We have had five straight weeks of midcap gains. What is the sense you get in the broader markets? The extreme pessimism is getting corrected now.
Certainly and also the market seems to be telling you that the economy may have actually started to turn and it will turn before the numbers come through. I would argue that broadening of the market is actually good news even if the frontline index does not move very much. In fact, that would be even better because that is where the valuation gap is the highest. If the frontline stocks stay in a range and midcaps and smallcaps were to move up, that would indicate a very healthy market.
What is the sense you get every time the economy bottoms out? Is the market signalling that will always be led by the midcap side?
It does look like there is a broadening of the market. For the longest time now, the market had been led by only a few stocks and that kind of concentration means there is a lack of earnings growth anywhere else. People are betting more and more on a few companies that are delivering growth irrespective of the valuations that you are getting. It is not a good thing and always sets you up for a severe fall.
Typically, a broadening of the market is seen and a greater amount of earnings growth is apparent in more sectors than just a few and that usually means there will be more money taken out from the frontline companies because they are very expensive and rotated into some of the others. If that happens in a systematic manner, you do not necessarily get a fall in the front line companies and that is the best case that we are hoping for.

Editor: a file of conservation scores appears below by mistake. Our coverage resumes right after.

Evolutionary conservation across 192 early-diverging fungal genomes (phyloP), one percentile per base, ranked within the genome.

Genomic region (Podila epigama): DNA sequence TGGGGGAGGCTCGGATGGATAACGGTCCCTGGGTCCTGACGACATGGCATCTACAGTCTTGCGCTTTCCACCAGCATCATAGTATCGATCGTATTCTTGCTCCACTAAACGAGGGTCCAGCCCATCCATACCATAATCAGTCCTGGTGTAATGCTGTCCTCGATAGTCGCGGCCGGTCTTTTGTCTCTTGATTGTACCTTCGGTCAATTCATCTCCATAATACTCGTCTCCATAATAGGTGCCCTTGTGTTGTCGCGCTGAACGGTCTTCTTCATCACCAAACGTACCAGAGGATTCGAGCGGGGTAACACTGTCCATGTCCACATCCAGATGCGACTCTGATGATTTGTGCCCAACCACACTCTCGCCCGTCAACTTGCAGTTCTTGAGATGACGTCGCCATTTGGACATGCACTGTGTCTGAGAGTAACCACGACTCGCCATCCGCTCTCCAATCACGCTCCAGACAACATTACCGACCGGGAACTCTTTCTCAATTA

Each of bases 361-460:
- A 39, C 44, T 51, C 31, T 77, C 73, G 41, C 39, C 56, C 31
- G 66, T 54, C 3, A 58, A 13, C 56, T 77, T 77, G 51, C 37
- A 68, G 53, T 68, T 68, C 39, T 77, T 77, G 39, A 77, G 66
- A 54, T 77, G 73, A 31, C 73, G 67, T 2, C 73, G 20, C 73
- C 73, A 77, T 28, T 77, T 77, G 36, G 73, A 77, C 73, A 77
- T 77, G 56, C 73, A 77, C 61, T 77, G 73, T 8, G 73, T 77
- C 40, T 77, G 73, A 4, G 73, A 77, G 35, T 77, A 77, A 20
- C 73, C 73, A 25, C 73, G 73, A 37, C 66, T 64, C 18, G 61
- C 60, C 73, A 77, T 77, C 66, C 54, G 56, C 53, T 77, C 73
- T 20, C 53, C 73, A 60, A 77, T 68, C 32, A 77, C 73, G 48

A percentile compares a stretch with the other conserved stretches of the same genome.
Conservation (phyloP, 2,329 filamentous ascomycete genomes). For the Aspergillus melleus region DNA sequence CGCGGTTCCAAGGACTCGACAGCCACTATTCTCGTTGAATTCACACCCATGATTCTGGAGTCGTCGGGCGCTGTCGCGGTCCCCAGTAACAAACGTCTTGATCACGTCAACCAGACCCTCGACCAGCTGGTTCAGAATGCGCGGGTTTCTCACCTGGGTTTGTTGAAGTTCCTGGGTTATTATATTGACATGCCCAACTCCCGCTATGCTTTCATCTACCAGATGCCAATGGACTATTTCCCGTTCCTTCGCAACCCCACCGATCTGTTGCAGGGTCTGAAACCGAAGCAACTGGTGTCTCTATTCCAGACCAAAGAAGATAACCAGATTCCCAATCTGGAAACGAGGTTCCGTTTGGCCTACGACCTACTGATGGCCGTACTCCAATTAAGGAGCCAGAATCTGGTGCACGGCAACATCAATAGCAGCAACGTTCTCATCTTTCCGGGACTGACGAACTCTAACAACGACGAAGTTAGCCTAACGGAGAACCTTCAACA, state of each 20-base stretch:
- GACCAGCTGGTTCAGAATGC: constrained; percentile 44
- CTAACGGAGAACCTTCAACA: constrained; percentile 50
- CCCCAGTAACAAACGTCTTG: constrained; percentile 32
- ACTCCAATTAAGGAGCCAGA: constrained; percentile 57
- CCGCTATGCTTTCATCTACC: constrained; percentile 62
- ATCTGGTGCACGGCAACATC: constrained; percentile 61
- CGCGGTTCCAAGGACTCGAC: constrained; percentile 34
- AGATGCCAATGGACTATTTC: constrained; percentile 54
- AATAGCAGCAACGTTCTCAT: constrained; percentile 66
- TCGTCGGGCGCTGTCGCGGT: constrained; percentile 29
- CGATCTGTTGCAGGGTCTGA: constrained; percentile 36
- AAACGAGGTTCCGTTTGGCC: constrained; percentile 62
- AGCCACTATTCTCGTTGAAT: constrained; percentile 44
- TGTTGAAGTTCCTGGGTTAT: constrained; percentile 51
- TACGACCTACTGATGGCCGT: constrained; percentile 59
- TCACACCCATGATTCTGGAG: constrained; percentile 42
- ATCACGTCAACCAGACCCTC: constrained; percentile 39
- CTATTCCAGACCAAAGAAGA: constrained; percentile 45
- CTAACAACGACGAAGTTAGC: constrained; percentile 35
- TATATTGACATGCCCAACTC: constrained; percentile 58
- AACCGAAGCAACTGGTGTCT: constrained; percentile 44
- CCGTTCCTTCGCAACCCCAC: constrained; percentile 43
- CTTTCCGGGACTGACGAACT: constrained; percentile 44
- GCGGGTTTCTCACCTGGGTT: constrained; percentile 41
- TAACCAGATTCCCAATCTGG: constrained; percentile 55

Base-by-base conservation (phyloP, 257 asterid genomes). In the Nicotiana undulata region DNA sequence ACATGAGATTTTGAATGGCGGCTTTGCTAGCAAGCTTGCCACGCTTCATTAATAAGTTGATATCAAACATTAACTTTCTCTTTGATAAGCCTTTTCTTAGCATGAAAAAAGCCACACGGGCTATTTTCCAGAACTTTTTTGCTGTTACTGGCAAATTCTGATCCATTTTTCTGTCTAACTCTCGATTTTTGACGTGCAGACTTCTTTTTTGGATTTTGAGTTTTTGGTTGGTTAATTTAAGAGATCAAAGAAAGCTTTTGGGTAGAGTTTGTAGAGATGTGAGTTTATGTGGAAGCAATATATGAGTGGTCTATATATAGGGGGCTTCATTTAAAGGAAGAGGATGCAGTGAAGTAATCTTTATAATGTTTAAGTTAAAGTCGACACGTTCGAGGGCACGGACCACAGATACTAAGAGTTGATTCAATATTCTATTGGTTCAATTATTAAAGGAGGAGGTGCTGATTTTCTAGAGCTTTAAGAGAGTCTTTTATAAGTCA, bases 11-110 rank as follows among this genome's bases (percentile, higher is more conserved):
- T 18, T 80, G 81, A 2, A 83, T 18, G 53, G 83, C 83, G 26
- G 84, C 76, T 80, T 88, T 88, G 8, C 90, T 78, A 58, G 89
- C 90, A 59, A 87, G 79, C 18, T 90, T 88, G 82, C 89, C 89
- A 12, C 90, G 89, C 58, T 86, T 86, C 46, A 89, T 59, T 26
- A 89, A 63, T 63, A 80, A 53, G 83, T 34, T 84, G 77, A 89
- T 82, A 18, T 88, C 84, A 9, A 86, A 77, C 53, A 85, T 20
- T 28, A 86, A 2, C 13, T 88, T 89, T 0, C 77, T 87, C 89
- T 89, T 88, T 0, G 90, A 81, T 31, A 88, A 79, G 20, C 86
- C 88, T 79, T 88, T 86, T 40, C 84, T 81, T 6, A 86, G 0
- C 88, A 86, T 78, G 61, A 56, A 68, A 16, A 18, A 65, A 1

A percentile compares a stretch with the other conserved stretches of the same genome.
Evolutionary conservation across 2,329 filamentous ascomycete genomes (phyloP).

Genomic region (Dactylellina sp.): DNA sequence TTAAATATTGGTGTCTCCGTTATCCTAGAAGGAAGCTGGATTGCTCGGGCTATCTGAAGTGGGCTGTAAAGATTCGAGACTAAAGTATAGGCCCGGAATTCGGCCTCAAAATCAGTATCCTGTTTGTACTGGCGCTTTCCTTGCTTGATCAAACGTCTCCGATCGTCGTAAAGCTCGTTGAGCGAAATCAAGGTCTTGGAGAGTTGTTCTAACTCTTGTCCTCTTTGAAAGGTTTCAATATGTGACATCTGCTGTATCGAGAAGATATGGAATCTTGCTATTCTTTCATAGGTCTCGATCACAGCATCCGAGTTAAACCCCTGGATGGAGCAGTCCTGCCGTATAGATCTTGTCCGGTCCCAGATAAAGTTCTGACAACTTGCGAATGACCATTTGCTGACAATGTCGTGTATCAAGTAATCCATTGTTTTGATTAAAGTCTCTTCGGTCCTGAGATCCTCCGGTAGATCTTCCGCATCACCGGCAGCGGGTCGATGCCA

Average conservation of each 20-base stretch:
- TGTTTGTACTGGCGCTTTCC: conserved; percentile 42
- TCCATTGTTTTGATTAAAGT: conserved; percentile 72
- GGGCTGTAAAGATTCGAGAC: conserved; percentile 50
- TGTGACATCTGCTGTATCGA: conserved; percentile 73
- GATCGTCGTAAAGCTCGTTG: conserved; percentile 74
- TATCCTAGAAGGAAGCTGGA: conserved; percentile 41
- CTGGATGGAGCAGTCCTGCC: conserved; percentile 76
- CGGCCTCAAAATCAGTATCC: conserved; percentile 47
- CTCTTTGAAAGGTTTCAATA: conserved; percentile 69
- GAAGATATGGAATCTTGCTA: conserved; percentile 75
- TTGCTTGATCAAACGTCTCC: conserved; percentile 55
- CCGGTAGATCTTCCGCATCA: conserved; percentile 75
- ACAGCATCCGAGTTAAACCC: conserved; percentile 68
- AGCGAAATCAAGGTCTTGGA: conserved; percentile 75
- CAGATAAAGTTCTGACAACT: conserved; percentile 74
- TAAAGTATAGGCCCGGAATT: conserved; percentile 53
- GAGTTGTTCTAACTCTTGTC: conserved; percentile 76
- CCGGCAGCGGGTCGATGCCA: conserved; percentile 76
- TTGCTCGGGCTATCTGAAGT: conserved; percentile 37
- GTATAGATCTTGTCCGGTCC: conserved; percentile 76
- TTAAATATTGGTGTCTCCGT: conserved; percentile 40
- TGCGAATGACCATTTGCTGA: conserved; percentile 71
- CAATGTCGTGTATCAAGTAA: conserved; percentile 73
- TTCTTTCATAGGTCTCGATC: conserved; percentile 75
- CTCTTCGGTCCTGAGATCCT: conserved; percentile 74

What could upset this of course is if you get a perverse kind of Budget which disappoints or global issues that may crop up and could derail the growth that you are beginning to see.
We had consumption stocks doing decently this week and one the key reasons was the Nielsen report and the outlook they have given for Q4. Do you think the retail and consumption pack can do well?
Yes, there is no reason. From an FMCG point of view, one would argue that given that the rainfall has been very good and currently, most rivers and most reservoirs are at very healthy levels, agriculture this year should be quite good. We have already seen a price rise across several agricultural commodities. So good crop and reasonable price means more earnings in the hands of rural players and that is always good news to begin with in FMCG and then moving on to the rest of the consumption space. So barring valuations, I would argue that FMCG companies which had eased off a bit in the stock markets, could come back in favour.
Do you have any stock picks for us?
I do not mind making specific picks but the areas that one needs to be looking at positively is rural areas. Farm inputs is one clear indicator, maybe even tractors. On the other side, on Budget hopes, infrastructure and real estate could be two possible beneficiaries.
What are the key expectations that markets would have from the Budget?
One would be removal of the long-term capital gains tax which is a bit of a nuisance and a rationalisation of the dividend tax. One hopes that comes through but from more than the Budget because right now, the levers that the government has on the Budget are far fewer. You are really looking for policy direction and the speed of execution rather than what they can announce, given that they can only at best tinker with import duties and so on.
One is also looking for the willingness of the government to go out and sell large assets where they have no business to be, for releasing money which can be put into infrastructure, paying out to contractors so that held-up work can continue.
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